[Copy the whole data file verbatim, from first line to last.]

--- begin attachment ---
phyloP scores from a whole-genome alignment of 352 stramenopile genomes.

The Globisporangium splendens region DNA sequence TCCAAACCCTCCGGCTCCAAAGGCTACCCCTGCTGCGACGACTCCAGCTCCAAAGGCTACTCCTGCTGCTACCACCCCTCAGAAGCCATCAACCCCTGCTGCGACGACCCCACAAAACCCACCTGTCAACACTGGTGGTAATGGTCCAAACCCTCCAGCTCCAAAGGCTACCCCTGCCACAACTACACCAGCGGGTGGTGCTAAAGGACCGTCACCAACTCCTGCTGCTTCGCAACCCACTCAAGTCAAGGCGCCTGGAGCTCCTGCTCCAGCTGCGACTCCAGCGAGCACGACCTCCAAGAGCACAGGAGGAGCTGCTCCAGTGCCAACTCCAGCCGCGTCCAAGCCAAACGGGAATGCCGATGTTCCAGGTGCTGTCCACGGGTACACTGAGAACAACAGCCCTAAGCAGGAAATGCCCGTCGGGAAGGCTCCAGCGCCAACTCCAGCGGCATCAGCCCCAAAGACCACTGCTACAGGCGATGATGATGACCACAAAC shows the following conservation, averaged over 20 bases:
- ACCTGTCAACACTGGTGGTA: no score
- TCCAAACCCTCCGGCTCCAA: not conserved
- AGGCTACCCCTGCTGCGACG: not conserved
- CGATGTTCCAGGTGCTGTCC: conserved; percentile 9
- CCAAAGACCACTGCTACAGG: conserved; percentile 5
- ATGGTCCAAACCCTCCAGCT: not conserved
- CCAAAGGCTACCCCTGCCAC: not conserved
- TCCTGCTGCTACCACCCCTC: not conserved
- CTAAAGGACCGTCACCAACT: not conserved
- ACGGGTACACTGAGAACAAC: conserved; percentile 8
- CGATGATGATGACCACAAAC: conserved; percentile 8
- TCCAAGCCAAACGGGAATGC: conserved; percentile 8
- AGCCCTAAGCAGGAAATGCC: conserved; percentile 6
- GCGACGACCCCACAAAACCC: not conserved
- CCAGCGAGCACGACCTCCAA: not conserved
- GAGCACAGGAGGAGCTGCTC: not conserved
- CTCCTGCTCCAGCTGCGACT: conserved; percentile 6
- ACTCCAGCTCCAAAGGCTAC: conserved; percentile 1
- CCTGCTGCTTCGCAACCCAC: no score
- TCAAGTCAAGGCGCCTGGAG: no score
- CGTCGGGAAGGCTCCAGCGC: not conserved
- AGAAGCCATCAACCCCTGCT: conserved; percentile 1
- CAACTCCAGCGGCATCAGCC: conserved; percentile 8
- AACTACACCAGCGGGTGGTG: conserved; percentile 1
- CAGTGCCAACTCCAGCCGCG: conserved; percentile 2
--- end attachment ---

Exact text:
phyloP scores from a whole-genome alignment of 352 stramenopile genomes.

The Globisporangium splendens region DNA sequence TCCAAACCCTCCGGCTCCAAAGGCTACCCCTGCTGCGACGACTCCAGCTCCAAAGGCTACTCCTGCTGCTACCACCCCTCAGAAGCCATCAACCCCTGCTGCGACGACCCCACAAAACCCACCTGTCAACACTGGTGGTAATGGTCCAAACCCTCCAGCTCCAAAGGCTACCCCTGCCACAACTACACCAGCGGGTGGTGCTAAAGGACCGTCACCAACTCCTGCTGCTTCGCAACCCACTCAAGTCAAGGCGCCTGGAGCTCCTGCTCCAGCTGCGACTCCAGCGAGCACGACCTCCAAGAGCACAGGAGGAGCTGCTCCAGTGCCAACTCCAGCCGCGTCCAAGCCAAACGGGAATGCCGATGTTCCAGGTGCTGTCCACGGGTACACTGAGAACAACAGCCCTAAGCAGGAAATGCCCGTCGGGAAGGCTCCAGCGCCAACTCCAGCGGCATCAGCCCCAAAGACCACTGCTACAGGCGATGATGATGACCACAAAC shows the following conservation, averaged over 20 bases:
- ACCTGTCAACACTGGTGGTA: no score
- TCCAAACCCTCCGGCTCCAA: not conserved
- AGGCTACCCCTGCTGCGACG: not conserved
- CGATGTTCCAGGTGCTGTCC: conserved; percentile 9
- CCAAAGACCACTGCTACAGG: conserved; percentile 5
- ATGGTCCAAACCCTCCAGCT: not conserved
- CCAAAGGCTACCCCTGCCAC: not conserved
- TCCTGCTGCTACCACCCCTC: not conserved
- CTAAAGGACCGTCACCAACT: not conserved
- ACGGGTACACTGAGAACAAC: conserved; percentile 8
- CGATGATGATGACCACAAAC: conserved; percentile 8
- TCCAAGCCAAACGGGAATGC: conserved; percentile 8
- AGCCCTAAGCAGGAAATGCC: conserved; percentile 6
- GCGACGACCCCACAAAACCC: not conserved
- CCAGCGAGCACGACCTCCAA: not conserved
- GAGCACAGGAGGAGCTGCTC: not conserved
- CTCCTGCTCCAGCTGCGACT: conserved; percentile 6
- ACTCCAGCTCCAAAGGCTAC: conserved; percentile 1
- CCTGCTGCTTCGCAACCCAC: no score
- TCAAGTCAAGGCGCCTGGAG: no score
- CGTCGGGAAGGCTCCAGCGC: not conserved
- AGAAGCCATCAACCCCTGCT: conserved; percentile 1
- CAACTCCAGCGGCATCAGCC: conserved; percentile 8
- AACTACACCAGCGGGTGGTG: conserved; percentile 1
- CAGTGCCAACTCCAGCCGCG: conserved; percentile 2